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New medication significantly decreases involuntary movement

Study on valbenazine's effects on tardive dyskinesia

Date:
April 7, 2017
Source:
University of South Florida (USF Health)
Summary:
Once daily valbenazine significantly reduces involuntary movements such as lip smacking, tongue protrusions and excessive eye blinking for patients with schizophrenia, schizoaffective disorder and mood disorder.
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FULL STORY

Antipsychotic treatment can cause involuntary movements such as lip smacking, tongue protrusions and excessive eye blinking. These movements typically occur after more than 3 months of treatment and are called tardive dyskinesia.

Robert A. Hauser, MD, MBA, professor of neurology at the University of South Florida in Tampa, is the lead author of a study published in the American Journal of Psychiatry that concludes valbenazine administered once daily can significantly reduce tardive dyskinesia in patients with schizophrenia, schizoaffective disorder and mood disorder.

"One approach to managing tardive dyskinesia is to discontinue antipsychotic treatment or reduce the dosage, but these options are not always feasible, because withdrawal can exacerbate tardive dyskinesia symptoms or have a negative impact on psychiatric status. Moreover, tardive dyskinesia symptoms often persist even after discontinuation or dosage reduction," wrote Dr. Hauser, who directs the Parkinson's Disease and Movement Disorders Center at USF.

Valbenazine is a selective vesicular monoamine transporter 2 inhibitor. Two hundred twenty-five people with schizophrenia, schizoaffective disorder or a mood disorder participated in the phase 3 randomized double blind, placebo-controlled trial.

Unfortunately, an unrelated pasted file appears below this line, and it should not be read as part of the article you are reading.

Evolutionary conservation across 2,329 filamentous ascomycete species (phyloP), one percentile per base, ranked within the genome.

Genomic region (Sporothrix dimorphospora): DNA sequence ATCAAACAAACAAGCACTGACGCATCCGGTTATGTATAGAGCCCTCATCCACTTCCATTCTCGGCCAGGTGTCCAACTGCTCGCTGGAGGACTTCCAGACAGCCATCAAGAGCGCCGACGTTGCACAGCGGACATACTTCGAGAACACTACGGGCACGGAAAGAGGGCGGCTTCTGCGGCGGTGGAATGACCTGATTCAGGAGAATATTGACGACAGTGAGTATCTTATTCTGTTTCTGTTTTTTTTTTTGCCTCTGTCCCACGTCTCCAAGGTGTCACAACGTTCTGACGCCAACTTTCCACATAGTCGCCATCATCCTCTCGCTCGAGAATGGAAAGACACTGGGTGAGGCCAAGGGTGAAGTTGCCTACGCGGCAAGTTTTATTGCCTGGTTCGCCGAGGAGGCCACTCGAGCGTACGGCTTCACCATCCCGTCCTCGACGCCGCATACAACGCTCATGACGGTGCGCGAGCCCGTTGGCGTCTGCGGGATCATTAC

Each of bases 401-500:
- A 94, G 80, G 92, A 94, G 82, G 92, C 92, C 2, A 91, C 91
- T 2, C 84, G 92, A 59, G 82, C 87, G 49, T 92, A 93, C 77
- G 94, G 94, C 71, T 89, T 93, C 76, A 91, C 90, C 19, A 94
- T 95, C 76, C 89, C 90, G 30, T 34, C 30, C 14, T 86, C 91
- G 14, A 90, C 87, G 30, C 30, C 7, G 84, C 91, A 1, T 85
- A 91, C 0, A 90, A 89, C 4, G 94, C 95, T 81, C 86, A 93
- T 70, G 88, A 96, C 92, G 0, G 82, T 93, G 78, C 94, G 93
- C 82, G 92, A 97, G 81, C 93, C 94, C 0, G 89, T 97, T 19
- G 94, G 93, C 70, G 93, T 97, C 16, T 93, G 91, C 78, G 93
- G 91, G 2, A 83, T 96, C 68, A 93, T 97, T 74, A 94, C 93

Forty-percent of those who received valbenazine 80mg/day improved by at least 50 percent. That's compared to just 8 percent in the placebo group.

Researchers also determined that valbenazine was well tolerated. Drowsiness, restlessness and dry mouth were reported as adverse effects.


Story Source:

Materials provided by University of South Florida (USF Health). Note: Content may be edited for style and length.


Journal Reference:

  1. Robert A. Hauser, Stewart A. Factor, Stephen R. Marder, Mary Ann Knesevich, Paul M. Ramirez, Roland Jimenez, Joshua Burke, Grace S. Liang, Christopher F. O’Brien. KINECT 3: A Phase 3 Randomized, Double-Blind, Placebo-Controlled Trial of Valbenazine for Tardive Dyskinesia. American Journal of Psychiatry, 2017; appi.ajp.2017.1 DOI: 10.1176/appi.ajp.2017.16091037

Cite This Page:

University of South Florida (USF Health). "New medication significantly decreases involuntary movement: Study on valbenazine's effects on tardive dyskinesia." ScienceDaily. ScienceDaily, 7 April 2017. <www.sciencedaily.com/releases/2017/04/170407160154.htm>.
University of South Florida (USF Health). (2017, April 7). New medication significantly decreases involuntary movement: Study on valbenazine's effects on tardive dyskinesia. ScienceDaily. Retrieved May 23, 2017 from www.sciencedaily.com/releases/2017/04/170407160154.htm
University of South Florida (USF Health). "New medication significantly decreases involuntary movement: Study on valbenazine's effects on tardive dyskinesia." ScienceDaily. www.sciencedaily.com/releases/2017/04/170407160154.htm (accessed May 23, 2017).

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